photo of horse and hill
animals, music, photography, really?

Lonely Horse

Remember that song from the ’80s by Yes? “Owner of a Lonely Heart.” When I heard that as a kid, I misheard the lyrics. I was convinced they were singing about the “owner of the lonely horse.” (I also thought Starship “milked this city.” I was wrong.) It was not until I was nearly out of high school, while standing in a grocery store in Fairbanks, Alaska, that I realized this was not, in fact, the case.

For years I felt bad about that horse.

[Photo above taken outside of Olema. Point Reyes, CA. October 2005.]

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Alaska, politics, really?

Alaska, Factored

When I was in high school, an especially talented teacher brought the hammer down on all of us idealistic almost-voters. Our votes for president, she told us, wouldn’t count.

Easy for her to say. And not necessarily wrong. We were living in Alaska, which holds a whopping three electoral votes. And those three electoral votes are reliably Republican, just like the state. She encouraged us to participate, but when it comes to realpolitik, Alaska doesn’t make the difference. No president-elect or vice-president-elect thanks the people of Alaska on election night.

For the last 28 years, Alaska’s delegation to Washington, D.C., has been solidly Republican. The governors have been more mixed—five Republicans, five Democrats since statehood. The tie-breaker would be Wally Hickel, who was governor from 1990 to 1994, under the Alaska Independence Party banner. He breaks the tie in favor of the Republicans–after all, he switched to the party in 1994. Or, rather, switched back to the party–he was also one of those Republican governors, in the 1960s, until he joined the Nixon administration.

By now, you’ve probably heard of at least two of Alaska’s delegation: Don Young and Ted Stevens. They’ve run successfully on anti-change platforms. That is, you should vote for me, because I’ve been in Congress for such a long time that it would be bad for you to get rid of me. This is why Young, for example, didn’t feel to bashful about admitting, about the 2005 transportation bill, “I stuffed it like a turkey.” That bill included earmarks for the famous “bridges to nowhere” (there were two, technically, including the famous one down near Ketchikan), which the Republicans point out now-Governor Sarah Palin opposed. They don’t mention that it was a Republican’s initiative.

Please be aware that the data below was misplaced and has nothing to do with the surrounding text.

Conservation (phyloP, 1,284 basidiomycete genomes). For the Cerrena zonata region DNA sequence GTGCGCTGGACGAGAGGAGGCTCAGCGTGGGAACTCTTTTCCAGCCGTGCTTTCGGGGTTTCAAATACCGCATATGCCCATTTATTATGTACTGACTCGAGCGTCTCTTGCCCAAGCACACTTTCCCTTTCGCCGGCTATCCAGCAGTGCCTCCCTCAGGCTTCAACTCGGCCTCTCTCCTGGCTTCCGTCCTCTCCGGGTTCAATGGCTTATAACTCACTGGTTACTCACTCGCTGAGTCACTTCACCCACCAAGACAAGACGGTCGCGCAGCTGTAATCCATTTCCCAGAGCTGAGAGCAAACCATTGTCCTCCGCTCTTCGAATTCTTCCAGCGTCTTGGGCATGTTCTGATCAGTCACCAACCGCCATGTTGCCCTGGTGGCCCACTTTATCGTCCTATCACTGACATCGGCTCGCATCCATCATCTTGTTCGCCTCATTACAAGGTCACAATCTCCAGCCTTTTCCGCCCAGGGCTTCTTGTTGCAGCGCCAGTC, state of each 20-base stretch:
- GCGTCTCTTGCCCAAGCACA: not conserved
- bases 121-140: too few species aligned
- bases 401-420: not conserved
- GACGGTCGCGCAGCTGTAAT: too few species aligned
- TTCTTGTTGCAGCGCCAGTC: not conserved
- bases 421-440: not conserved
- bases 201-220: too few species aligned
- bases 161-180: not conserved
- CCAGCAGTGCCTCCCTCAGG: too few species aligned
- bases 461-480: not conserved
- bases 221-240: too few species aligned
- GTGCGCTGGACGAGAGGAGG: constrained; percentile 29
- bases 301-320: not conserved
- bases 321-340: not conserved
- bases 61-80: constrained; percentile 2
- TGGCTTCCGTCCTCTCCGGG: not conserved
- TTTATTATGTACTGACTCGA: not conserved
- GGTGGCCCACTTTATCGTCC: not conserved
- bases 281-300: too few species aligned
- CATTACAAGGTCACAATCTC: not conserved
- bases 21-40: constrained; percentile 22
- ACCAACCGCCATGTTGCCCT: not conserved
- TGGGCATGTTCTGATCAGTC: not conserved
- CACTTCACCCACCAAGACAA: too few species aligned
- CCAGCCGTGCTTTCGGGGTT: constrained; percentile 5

But Young is in a political fight to the death at this very moment. (Let’s save a discussion of Stevens for another day.) Palin’s lieutenant governor, Sean Parnell, challenged the 36-year-incumbent in the primary, held Tuesday, and they’re still counting the votes. Young has a lead, but just barely: 151 votes. (I’ll write more about Young in the future. I need a real reporting budget, too–it’s a great story.)

And now Sarah Palin is John McCain’s running mate. A surprise, but hardly a shock since Palin has been mentioned as a possibility (though a long shot). She is probably a good short-term choice for McCain, but debatable in the long term. She is popular in Alaska, but Alaska only has about 670,000 people. While 60 percent of the population is independent or unaffiliated, and another quarter is Republican, it hasn’t proven to be that politically diverse at core when electing statewide or nationally in recent years. Compared to bigger, more diverse states like Texas or California, or even medium-sized states like Pennsylvania or Ohio, it’s kind of like saying she’s popular in high school.*

She ends up undermining much of McCain’s campaign so far, namely the experience argument. Even though the Republicans can point to her executive experience, once the dust settles, it will be clear that she’s only been governor of Alaska for about a year and a half, and her prior experience is limited, potentially negligible. If she’d been an early candidate for president, she would have been severely criticized if not ridiculed for her presumption to the office. And Obama’s people will focus on her glaring weaknesses while pointing out that executive experience is no guarantee–after all, George W. Bush was a two-term governor of Texas, and a two-term president, and how often do we hear anyone singing his praise anymore?

There are a lot of other Republican women who have longer résumés (including active governors and senators), and from that perspective, choosing Palin is particularly surprising. But she brings advantages. One is that she doesn’t really have a record to run from, though that brings a slim record to point to.

But choosing her also has an effect that Karl Rove would be proud of. The Palin selection is Rove’s base strategy at work–appealing to and drawing out the conservative base, which helped re-elect Bush in 2004. Remember George W. Bush’s perhaps unintentional acknowledgment of the strategy after the election, when he pledged to “reach out to everyone who shares our goals.”